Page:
Timing of PDP-11 Instructions
bqt at update.uu.se
Thu Dec 1 04:47:48 CST 2005
On Wed, 30 Nov 2005 22:39:07 -0500 Allison <ajp166 at bellatlantic.net> wrote:
>>>Subject: Re: Timing of PDP-11 Instructions
>>> From: "Jerome H. Fine" <jhfinexgs2 at compsys.to>
>>> Date: Wed, 30 Nov 2005 21:57:37 -0500
>>> To: General Discussion: On-Topic and Off-Topic Posts
<cctalk at classiccmp.org>
>>>I am still not able to figure out why the FORTRAN 77
>>>subroutine has different timing when the destination
>>>address is moved from PAR0 to PAR1 under RT-11 under
>>>both E11 and a real PDP-11/73. Cache has been suggested,
>>>so I will attempt the calculation with a PDP-11/23
>>>which does not have any cache.
>Cache is half the answer. The other half is when you hit the bus
>on a cache miss two things have to happen. You have to do bus
>transactions which are very slow compared to cache and you have to
>refill the cache. IF there is any MMU action required
>(pagein/pageou) you add that overhead as well.
No PDP-11 operating system have demand paging and page faults. It could
be done, but noone is doing it.
So you just have the memory access instead of a cache hit. But memory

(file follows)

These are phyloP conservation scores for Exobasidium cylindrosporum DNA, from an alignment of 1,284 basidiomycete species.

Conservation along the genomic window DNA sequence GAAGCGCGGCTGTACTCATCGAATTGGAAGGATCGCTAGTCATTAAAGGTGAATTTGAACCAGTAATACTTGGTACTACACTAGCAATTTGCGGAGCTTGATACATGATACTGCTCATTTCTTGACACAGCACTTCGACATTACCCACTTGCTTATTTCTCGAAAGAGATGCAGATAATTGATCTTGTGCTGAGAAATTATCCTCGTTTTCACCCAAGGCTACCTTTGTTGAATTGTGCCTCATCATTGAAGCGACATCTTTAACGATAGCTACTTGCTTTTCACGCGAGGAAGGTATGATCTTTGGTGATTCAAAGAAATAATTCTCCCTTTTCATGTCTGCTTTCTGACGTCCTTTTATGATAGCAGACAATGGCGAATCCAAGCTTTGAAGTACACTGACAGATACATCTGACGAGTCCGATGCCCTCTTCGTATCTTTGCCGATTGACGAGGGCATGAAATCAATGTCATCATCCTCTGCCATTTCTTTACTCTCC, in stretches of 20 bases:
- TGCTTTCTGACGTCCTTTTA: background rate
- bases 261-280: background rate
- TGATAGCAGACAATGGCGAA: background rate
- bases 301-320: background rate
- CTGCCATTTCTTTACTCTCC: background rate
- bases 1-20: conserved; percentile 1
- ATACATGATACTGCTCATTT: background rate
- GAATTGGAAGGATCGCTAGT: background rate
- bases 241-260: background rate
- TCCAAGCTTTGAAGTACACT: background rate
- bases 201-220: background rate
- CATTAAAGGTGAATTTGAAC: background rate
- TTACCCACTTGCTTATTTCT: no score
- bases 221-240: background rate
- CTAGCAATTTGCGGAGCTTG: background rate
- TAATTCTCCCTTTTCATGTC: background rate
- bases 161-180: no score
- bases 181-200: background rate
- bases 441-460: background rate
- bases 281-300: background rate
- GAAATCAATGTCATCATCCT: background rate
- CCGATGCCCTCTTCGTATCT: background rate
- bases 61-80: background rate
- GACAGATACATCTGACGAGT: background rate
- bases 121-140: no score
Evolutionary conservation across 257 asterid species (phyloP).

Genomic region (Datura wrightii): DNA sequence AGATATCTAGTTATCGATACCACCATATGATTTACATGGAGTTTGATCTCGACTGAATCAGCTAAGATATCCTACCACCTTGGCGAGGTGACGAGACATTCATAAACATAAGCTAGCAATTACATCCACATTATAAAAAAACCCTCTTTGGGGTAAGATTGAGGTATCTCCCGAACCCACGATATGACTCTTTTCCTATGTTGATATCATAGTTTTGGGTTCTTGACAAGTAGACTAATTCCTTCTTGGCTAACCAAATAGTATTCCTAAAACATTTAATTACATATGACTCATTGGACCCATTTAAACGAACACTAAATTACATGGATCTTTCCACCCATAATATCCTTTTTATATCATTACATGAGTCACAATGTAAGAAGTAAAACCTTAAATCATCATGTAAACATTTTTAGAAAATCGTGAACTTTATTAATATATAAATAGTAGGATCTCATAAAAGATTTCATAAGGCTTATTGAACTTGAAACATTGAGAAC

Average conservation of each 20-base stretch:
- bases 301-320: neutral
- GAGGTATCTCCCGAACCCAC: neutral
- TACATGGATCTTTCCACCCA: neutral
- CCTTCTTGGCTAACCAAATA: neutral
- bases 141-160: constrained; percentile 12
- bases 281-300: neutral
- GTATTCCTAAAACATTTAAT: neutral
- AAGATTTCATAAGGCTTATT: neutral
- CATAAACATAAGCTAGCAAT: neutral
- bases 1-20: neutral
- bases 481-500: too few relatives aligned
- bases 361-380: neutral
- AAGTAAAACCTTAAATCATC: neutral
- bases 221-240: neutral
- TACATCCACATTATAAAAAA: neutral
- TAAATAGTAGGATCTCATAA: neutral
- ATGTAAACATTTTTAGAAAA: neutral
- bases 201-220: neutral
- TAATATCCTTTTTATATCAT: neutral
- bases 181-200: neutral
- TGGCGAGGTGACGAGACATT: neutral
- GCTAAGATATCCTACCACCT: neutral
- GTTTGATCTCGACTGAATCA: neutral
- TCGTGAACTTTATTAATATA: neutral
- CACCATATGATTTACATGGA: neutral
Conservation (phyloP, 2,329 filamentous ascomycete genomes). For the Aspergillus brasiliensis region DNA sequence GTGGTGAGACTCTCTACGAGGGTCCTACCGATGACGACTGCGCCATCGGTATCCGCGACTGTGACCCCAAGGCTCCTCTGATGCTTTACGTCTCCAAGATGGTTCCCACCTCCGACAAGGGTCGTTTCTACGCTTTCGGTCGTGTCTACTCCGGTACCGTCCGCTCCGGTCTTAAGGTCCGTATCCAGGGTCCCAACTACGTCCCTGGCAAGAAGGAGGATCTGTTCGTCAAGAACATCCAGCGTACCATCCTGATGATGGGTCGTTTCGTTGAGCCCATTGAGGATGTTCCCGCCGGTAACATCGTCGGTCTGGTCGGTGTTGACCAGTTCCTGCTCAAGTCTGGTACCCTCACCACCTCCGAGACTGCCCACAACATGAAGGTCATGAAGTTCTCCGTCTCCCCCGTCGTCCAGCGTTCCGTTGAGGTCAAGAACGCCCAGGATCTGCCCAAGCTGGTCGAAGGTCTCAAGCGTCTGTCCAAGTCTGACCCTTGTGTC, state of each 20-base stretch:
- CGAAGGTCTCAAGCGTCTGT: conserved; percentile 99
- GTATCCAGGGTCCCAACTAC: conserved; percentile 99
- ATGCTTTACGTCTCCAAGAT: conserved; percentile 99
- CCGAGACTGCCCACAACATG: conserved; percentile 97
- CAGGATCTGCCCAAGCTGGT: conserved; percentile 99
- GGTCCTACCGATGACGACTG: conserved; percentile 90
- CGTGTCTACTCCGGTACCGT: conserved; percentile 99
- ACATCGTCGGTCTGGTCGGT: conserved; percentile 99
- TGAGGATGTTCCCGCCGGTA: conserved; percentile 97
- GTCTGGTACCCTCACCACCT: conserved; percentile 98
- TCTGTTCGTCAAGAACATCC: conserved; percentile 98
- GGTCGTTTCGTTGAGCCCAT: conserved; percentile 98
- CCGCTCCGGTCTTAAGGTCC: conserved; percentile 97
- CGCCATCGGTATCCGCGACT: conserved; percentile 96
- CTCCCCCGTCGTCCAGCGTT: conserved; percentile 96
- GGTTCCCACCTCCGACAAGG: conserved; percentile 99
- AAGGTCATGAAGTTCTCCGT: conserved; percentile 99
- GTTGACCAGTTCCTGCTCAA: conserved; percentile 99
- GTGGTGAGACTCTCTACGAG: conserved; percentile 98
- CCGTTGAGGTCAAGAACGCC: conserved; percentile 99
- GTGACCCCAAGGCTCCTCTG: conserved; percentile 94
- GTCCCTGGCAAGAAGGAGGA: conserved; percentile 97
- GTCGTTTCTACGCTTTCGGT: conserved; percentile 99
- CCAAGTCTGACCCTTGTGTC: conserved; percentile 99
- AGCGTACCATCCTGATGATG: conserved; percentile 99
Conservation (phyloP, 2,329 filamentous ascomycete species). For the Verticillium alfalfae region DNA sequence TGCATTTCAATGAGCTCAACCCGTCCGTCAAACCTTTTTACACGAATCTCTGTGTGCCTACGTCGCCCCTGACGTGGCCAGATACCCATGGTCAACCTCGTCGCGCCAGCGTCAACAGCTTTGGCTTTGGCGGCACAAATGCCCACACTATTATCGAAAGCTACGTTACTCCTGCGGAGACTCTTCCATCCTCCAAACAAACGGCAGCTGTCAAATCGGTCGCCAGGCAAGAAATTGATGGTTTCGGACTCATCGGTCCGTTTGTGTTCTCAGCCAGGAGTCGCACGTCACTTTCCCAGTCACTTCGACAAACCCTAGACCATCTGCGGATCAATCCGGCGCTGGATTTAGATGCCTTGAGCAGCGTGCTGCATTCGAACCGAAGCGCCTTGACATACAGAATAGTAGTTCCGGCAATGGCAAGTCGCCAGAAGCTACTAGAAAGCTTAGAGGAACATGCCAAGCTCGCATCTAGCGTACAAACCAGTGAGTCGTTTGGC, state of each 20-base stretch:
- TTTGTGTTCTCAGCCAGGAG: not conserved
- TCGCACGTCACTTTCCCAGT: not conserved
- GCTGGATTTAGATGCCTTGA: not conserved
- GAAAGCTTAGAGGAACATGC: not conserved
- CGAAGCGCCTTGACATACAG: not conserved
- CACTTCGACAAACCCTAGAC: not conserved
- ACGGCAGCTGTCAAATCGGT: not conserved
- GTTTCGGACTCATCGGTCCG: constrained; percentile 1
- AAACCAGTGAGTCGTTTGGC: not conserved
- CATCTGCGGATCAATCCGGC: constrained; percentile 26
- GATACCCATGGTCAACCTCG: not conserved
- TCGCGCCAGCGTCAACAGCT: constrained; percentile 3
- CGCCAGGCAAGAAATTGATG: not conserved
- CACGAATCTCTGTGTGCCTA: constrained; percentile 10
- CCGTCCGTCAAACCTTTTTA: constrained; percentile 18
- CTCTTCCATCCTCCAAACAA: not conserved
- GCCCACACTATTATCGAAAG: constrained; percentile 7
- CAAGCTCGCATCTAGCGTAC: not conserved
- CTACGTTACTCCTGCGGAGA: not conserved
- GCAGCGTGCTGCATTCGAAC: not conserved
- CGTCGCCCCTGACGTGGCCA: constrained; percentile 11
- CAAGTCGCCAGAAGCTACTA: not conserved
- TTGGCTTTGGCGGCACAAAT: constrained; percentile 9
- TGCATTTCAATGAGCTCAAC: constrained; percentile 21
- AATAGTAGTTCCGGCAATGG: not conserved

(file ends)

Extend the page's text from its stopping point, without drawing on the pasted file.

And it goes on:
access is just so much slower. And the bus transaction is a part of that
Oh, and the cache is working on *physical* address, not virtual. (You
would get serious problems if you used the virtual address for the
cache.) So, before you can even figure out if the data is in the cache
or not, the MMU must do the address translation.
>Remember the PDP11 is 16 bits. Any addressing outside ~28kwords
>is going to involve a MMU operation. That a lot of register
>access and it's costly(in time), more so if you need to move
>the Dmap in an I&D machine (11/73). The reason for that is those
>actions lie inside the core OS and require system calls to process.
>E11 is just being faithful to the core PDP11 so I'd expect similar
>if not exact same behavour. You didn't say RTll SJ or FB.
This also seems like a silly statement. From a program point of view,
you cannot access anything outside 32Kword. Never. Like you say: the
PDP-11 is a 16-bit architecture.
The MMU is always involved in mapping your 16-bit address into the
22-bit address space The memory is sitting on a 22-bit address space, so
you *must* generate a 22-bit physical address. With the MMU disabled,
the MMU have a wired mapping to the physical address space, while if the
MMU is enabled, all addressing goes through the proper MMU PAR. This
don't incur any timing overhead at all. The time for passing through the
MMU is always present, and you cannot do anything about it, nor detect
it. And as I said above, the MMU must first translate the virtual
address into a physical address before the cache can take a shot at it.
(Incidentally, the hardwired addressing used if the MMU is disabled, is
to map the low 28 Kword of virtual space into the low 28 Kword of
physical space, but to map the last 4 Kword of virtual space into the
last 4 Kword of physical space, which is the I/O page. If you switch to
18-bit addressing, the MMU registers gets involved, but only the low 12